How personal branding can help you along your career journey

Personal branding can help you market yourself better, differentiate you from the competition, and propel you towards your professional goals.


First, it’s essential to think about and harness the concept the right way.

I provided a formal definition above, but perhaps it’s much more helpful to think of personal branding as cohesively and succinctly demonstrating who you are, what you value, and what you offer to others.

Whether you’re a recent graduate looking for your first job out of school or a seasoned professional seeking a promotion, personal branding can help you:

  • Connect with your most intimate core values and goals and determine how they fit with a company’s
  • Develop clarity and concentrate your energy on positive actions that will move you closer to your aspirations
  • Effectively communicate precisely why you’re the right fit for a position, whether on your LinkedIn profile, on your resume, or during job interviews

The Key to Building a Credible Personal Brand

None of that is as easy as it sounds.

As hinted earlier, the problem with a lot of personal branding is that people often get so caught up in creating the perfect exterior at work or in the broader marketplace that they forget to craft actual substance behind it.

The key to building a credible personal brand is just doing it authentically, which requires a lot of self-awareness and introspection. You can’t go wrong when doing these five things:

  • Outline your and understand your personality, strengths, weaknesses, likes, dislikes, and what makes you unique
  • Reflect on what matters to you and why. Think about this in both a personal and professional context, as well as the present and future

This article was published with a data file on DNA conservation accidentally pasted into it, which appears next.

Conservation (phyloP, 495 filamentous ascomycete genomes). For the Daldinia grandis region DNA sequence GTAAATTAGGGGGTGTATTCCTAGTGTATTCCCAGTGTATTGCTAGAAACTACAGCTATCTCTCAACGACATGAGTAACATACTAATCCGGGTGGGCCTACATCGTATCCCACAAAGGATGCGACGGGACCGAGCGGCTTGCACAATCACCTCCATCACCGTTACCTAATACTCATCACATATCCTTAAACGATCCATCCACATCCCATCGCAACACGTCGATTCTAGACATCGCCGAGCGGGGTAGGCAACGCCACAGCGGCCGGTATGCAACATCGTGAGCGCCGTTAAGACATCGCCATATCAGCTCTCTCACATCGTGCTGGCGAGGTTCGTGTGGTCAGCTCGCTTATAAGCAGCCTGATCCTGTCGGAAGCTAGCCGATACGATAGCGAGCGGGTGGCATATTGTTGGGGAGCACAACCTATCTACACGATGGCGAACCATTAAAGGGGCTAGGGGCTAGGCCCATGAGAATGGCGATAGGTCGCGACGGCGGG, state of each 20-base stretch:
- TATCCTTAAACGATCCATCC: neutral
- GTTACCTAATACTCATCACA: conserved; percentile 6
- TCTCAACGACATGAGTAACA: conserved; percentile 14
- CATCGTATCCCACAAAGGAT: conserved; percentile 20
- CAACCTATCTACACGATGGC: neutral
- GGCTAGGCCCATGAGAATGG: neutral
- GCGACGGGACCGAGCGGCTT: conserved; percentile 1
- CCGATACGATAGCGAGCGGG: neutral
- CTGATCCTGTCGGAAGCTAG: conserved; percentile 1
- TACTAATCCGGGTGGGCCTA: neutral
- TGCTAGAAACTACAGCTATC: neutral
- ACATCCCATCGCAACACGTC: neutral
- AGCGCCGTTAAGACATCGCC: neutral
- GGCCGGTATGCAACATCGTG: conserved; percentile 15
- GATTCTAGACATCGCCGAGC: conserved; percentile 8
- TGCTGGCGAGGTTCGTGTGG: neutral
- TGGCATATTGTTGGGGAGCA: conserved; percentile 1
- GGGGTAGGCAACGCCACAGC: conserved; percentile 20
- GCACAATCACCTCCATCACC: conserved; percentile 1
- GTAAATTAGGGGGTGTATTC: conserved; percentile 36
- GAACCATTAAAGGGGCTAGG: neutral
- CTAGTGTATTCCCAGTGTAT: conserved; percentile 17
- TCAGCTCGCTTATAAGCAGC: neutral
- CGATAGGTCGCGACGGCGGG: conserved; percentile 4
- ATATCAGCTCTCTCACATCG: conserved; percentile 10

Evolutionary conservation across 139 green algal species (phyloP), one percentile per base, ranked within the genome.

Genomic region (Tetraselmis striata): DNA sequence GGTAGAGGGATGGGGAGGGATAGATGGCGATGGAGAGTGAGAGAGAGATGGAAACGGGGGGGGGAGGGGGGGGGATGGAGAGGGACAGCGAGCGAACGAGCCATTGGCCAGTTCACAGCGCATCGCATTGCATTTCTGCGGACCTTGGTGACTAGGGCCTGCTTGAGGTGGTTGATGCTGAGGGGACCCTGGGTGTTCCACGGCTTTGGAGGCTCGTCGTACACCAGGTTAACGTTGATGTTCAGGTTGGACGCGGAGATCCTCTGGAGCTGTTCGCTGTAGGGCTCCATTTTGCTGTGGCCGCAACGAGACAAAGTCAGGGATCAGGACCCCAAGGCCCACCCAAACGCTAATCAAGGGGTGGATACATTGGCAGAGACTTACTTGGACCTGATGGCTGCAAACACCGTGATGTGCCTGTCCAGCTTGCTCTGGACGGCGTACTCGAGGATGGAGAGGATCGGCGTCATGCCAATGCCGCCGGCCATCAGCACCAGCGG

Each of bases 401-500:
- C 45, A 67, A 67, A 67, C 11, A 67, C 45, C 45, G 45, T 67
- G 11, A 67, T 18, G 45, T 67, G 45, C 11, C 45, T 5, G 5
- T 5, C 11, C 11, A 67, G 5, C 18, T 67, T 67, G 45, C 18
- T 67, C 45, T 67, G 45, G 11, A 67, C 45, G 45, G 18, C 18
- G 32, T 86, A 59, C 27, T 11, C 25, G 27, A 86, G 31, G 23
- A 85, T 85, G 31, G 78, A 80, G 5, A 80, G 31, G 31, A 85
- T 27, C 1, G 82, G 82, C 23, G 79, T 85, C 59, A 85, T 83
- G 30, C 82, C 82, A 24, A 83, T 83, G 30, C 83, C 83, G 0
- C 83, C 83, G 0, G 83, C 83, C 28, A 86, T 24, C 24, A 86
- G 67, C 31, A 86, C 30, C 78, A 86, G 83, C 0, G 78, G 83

• Consider not just what you hope to get out of opportunities and people but also how you can add value to them using your gifts and talents
  • Find and model after genuine, integrity-filled mentors who present themselves well and “walk the talk”
  • Translate all of that into your overall career and life goals so you can focus on taking actions that align with who you are and how you want to leave your mark

Reinforce Your Personal Brand With the Right Tools

As you begin working on all of those areas, you’ll be in a much better position to present yourself in a credible, consistent and authentic way, whether you’re online or communicating with others in person.

All that said, sometimes it’s difficult to understand or articulate what makes us unique.

If you’re finding yourself in that position, let’s have a chat.

I’ve spent many years mastering the art of asking the right questions to help my clients communicate their skills, passions and motivations on their resumes, LinkedIn profiles, and during their interviews.

Book a free consultation here, and we’ll turn your ideas into tangible tools that will help you successfully navigate the job market.